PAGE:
Example projects:

  • Using reinforcement learning to improve robot prompting strategies
  • Designing and evaluating robot behaviors
  • Gathering and analyzing human user data

 

Geometry of Locomotion
Mentor: Dr. Ross Hatton

Many animals make full-body contact with the ground as they crawl, slither, or burrow. We're studying the geometry of the system's body motions to better understand how this process works, and using that knowledge to make robots that can take advantage of the underlying principles.

Example projects:

  • Construction of snake-like robots
  • Mathematical analysis of kinematics and dynamics

 

CHARISMA Lab Projects
Mentor: Dr. Heather Knight

The CHARISMA Lab, headed by Dr. Knight, is seeking REU students to support two projects:

1) The first project will help advance the state of the art in agricultural robotics by studying ways in which mechanical nut harvesters can aid human drivers and farmers. This project will involve formative research advancing human-in-the-loop agricultural systems, working closely with interdisciplinary teams in Washington, Oregon, and California. 2) The second project will focus on how expressive motion can influence the experience and efficacy of robots that help to feed humans. This project seeks to use socially inspired expressive motion pathways to inform the programming of a robot seeking to offer food to humans.

Helpful prerequisite skills include programming experience, interest in exploratory design research, and aiding in human user studies. Students will help develop technology, run human subjects experiments, and analyze data to help further service robot expressions in relation to service robot tasks.

 

Hybrid Motion Platform Design for Ultra-High-Speed Laser Cutting
Mentor: Dr. Burak Sencer

Hybrid-feed-drive motion platforms are well utilized in semiconductor manufacturing systems. They provide a large work area, high speed, and high accuracy. These motion platforms (positioning systems) are designed based on a redundant use of a coarse and a fine servo motor. The coarse axis (motor) provides large stroke and high power; whereas, the fine axis provides small stroke but very high acceleration. By combining both motors in a redundant mechanism, large stroke (work area), and at the same time high-speed positioning, can be achieved.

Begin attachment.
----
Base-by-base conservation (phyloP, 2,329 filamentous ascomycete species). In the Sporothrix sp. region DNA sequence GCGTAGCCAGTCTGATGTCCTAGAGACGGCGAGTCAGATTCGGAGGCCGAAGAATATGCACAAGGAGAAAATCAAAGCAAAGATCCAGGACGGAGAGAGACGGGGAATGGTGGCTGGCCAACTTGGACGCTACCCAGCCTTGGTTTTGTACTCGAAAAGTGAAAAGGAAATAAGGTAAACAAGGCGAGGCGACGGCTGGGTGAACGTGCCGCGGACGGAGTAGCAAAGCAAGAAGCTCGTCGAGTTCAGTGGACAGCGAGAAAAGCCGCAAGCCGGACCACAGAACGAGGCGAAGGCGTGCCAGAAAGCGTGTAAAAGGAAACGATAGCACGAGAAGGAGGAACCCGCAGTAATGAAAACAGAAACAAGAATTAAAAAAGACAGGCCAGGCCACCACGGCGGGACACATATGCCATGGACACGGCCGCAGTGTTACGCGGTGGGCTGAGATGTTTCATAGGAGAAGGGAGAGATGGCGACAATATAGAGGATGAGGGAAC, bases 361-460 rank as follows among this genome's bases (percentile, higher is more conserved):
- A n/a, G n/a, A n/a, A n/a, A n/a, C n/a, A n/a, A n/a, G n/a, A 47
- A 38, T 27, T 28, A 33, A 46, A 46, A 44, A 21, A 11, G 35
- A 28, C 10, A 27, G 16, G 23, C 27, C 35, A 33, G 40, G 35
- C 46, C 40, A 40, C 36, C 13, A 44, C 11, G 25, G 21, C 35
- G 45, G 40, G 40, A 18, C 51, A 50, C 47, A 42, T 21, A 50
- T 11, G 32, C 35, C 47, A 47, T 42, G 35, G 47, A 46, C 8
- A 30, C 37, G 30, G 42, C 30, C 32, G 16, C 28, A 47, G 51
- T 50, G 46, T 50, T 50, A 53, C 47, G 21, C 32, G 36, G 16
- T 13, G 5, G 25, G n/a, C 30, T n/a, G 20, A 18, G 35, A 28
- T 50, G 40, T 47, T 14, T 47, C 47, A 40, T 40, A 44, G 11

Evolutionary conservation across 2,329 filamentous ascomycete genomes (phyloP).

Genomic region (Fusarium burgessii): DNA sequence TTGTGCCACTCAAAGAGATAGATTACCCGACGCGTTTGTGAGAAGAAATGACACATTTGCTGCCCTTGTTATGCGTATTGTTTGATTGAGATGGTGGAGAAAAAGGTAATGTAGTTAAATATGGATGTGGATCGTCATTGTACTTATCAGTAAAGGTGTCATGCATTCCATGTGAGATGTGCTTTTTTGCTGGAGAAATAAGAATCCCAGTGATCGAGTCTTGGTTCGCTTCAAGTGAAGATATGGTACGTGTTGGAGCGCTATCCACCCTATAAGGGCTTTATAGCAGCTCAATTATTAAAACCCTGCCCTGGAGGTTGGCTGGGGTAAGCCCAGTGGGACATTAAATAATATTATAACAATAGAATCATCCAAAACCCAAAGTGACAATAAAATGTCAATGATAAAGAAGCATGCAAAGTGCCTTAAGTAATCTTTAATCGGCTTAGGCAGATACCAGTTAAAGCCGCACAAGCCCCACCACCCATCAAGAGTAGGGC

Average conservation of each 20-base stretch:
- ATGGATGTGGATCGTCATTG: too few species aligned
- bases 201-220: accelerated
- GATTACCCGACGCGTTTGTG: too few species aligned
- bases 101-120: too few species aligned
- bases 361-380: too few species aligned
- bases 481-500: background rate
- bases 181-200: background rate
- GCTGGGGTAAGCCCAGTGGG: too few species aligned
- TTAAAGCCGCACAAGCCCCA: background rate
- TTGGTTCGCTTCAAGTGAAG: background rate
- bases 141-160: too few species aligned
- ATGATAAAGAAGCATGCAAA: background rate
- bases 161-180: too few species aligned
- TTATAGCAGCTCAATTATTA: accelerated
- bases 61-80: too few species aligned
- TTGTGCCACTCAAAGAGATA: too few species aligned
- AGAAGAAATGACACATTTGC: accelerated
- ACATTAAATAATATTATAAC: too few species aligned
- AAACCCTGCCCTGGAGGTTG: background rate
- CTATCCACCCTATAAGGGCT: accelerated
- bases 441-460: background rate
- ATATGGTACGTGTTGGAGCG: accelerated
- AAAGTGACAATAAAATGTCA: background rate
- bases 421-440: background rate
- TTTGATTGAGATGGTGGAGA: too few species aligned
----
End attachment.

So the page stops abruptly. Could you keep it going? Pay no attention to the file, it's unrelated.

The objective of this project is to design a Cartesian hybrid redundant motion platform for ultra-high speed laser machining applications. The project is heavily mechatronics- and motion control-focused. Developed mechatronic systems and control algorithms will be demonstrated in real-time on the designed test setup.

     

    Multi-Robot Coordination
    Mentor: Dr. Kagan Tumer

    Many interesting real world problems require multiple robots to work together. For example, search and rescue missions require coordinating dozens of autonomous robots, as well as ensuring that the robots and humans work together. But providing hard-coded coordination instructions is too limiting. This project explores the science of coordination, and focuses on how to provide incentives to individual robots so that they work collectively.

    Example projects:

    • Programming intelligent decision making for robots
    • Implementing incentives for robots
    • Testing coordination algorithms in hardware (wheeled and flying robots)